Public Health Preparedness and Response


The Public Health Preparedness and Response (PHPR) Branch supports emergency preparedness for all types of disasters—natural and man -made. The Branch fosters preparedness within communities by supporting health and medical system response through readiness activities; supports county efforts to respond to public health threats and events through collaborative activities in monitoring and planning of responses; and promotes preparedness through drills, training, and exercises to ensure that county public health and medical staff can effectively respond to disasters and emergencies. 

Units and Programs:

  • Contract & Grant Administration Unit
  • EPI—Bioterrorism Unit
  • Programs and Planning Unit
  • Exercise and Response Unit

San Diego Healthcare Disaster Coalition

The San Diego Disaster Healthcare Coalition (SDHDC) provides a forum for a multidisciplinary group of entities to work together to ensure readiness through emergency preparedness and response planning, training, and exercises and to promote preparedness in the healthcare community through standardized practices and integration with response partners. Local healthcare facilities are encouraged to join SDHDC. For more information click here.

San Diego Medical and Health Operational Area Coordinator (MHOAC) Duty Officer Program

1. Purpose and Scope:

The San Diego Medical and Health Operational Area Coordinator (MHOAC) Duty Officer Program is a critical component of the County's all-hazards emergency management framework. It serves the overarching purpose of ensuring round-the-clock availability of trained professionals to effectively respond to and manage a wide range of emergencies, from disease outbreaks to natural disasters, safeguarding the well-being of the medical and health community. The Duty Officer program is staffed by the Public Health Preparedness and Response (PHPR) Branch in the Health and Human Services Agency (HHSA).

2. 24/7 Preparedness:

This program operates 24 hours a day, 7 days a week, 365 days a year, ensuring constant readiness to assess, coordinate, and respond to any type of emergency, regardless of the time or nature of the incident. This is an entry to activate the San Diego County Medical Operations Center (MOC) if an incident occurs outside of business hours. This program works closely with the San Diego County Emergency Medical Services (EMS) Duty Officer Program. If the MOC is activated for an event, it will be staffed by EMS and PHPR.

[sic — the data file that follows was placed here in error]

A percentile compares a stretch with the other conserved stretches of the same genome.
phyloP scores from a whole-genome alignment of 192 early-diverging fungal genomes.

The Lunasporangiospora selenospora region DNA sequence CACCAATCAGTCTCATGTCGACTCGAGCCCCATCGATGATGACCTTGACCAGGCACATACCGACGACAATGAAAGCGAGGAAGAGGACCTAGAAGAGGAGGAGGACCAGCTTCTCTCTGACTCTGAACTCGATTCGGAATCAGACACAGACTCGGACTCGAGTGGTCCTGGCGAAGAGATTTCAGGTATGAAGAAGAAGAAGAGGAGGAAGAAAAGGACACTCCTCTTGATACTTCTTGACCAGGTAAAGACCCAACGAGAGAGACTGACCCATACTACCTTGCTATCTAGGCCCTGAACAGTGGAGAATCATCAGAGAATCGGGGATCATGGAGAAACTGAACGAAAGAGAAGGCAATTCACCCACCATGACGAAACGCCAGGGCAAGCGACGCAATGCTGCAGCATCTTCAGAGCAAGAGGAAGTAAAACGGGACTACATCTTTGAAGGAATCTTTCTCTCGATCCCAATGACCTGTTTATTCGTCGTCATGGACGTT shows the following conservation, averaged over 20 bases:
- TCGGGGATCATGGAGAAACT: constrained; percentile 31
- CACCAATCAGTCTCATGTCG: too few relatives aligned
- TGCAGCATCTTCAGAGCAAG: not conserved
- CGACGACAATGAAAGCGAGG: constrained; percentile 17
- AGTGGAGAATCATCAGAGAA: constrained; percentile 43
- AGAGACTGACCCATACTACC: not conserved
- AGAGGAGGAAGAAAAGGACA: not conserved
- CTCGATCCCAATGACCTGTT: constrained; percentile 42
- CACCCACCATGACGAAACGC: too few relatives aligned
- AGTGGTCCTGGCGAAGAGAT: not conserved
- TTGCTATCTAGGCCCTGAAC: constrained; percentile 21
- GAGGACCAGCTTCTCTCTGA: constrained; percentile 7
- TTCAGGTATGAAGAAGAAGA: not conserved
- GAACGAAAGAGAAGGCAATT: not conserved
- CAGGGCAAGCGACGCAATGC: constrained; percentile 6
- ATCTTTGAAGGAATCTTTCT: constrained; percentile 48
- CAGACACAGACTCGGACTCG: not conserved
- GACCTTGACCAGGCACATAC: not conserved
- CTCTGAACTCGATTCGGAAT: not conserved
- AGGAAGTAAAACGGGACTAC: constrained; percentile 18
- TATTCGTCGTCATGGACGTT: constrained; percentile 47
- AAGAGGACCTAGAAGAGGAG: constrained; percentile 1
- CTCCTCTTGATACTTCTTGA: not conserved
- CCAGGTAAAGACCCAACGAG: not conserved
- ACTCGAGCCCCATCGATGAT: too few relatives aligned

3. Duties and Responsibilities:

The San Diego Medical and Health Operational Area Coordinator (MHOAC) Duty Officer, at the core of the program, plays a pivotal role in managing and overseeing emergency response activities, regardless of the hazard. Their responsibilities include:

  • Monitoring and receiving reports of emergencies, regardless of their nature.
  • Rapidly assessing the magnitude and potential medical or public health impacts of the incident.
  • Coordinating with medical and health facilities, agencies, and stakeholders.
  • Disseminating timely and accurate information to relevant stakeholders.
  • Establish and maintain situational awareness in the medical and health community.
  • Request aid and resources from the region (and state) for medical and health components
  • Making critical decisions regarding resource allocation and escalating the response as circumstances dictate.
  • Distribute and dispense medical countermeasures.
  • To request a San Diego Healthcare Disaster Coalition Cache (Burn, Decontamination, Pediatric Supplies, Ebola supplies)

4. Contact Information:

The Duty Officer acts as the central point of contact for all-hazards emergencies, fostering close collaboration with local, state, and federal agencies, as well as community partners. This approach ensures a unified response and seamless coordination, irrespective of the emergency's nature.

24/7 Medical and Health Operational Area Coordinator (MHOAC) Duty Officer

Phone Number: (619) 772-4247

MHOAC Duty Officer Email:

5. When should my facility contact the Medical and Health Operational Area Coordinator (MHOAC) Duty Officer? Here are some examples:

  • Evacuation planning
  • Utility and power outages, both planned and unplanned
  • When experiencing medical and health supply chain issues
  • Planned strikes
  • During emergencies when requested by the Medical Operations Center (MOC)
  • Notification that the facility is activating the command center
  • Patient Tracking
  • To support facility reunification efforts
  • For help.  Please note that 9-1-1 should always be called first for medical emergencies. For hospitals, this does not supersede Base Hospital and EMS Procedures.